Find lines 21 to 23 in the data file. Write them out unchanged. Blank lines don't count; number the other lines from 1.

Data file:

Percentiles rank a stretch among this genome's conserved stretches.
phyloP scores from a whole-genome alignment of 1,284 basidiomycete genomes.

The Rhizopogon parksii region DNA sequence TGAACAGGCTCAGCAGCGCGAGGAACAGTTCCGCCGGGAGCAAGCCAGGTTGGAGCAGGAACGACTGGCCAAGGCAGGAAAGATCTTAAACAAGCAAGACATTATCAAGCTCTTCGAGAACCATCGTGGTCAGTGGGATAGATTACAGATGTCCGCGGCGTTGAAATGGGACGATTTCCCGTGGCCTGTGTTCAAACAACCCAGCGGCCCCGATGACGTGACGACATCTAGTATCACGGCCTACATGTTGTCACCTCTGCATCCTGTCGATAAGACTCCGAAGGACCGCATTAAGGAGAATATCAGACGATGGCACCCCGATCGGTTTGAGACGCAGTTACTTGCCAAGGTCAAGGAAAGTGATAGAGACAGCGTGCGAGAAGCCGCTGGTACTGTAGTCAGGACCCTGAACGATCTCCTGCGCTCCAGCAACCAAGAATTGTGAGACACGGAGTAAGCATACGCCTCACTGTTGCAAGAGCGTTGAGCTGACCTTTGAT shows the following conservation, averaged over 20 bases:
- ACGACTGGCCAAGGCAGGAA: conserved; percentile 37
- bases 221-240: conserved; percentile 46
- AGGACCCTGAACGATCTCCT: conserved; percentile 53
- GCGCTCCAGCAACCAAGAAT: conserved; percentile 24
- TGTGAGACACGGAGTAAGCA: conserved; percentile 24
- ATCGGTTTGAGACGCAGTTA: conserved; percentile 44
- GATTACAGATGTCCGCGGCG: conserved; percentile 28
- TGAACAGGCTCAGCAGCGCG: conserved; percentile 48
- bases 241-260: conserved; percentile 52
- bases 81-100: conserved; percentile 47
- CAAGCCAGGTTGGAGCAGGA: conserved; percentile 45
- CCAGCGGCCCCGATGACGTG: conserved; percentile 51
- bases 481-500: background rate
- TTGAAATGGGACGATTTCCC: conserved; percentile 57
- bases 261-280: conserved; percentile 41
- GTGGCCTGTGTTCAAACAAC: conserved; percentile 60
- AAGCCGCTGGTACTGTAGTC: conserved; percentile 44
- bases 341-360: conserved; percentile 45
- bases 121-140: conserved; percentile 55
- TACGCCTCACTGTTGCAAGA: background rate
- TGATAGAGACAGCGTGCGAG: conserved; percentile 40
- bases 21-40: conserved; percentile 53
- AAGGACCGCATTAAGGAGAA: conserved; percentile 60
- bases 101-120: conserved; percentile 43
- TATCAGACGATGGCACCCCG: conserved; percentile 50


- bases 341-360: conserved; percentile 45
- bases 121-140: conserved; percentile 55
- TACGCCTCACTGTTGCAAGA: background rate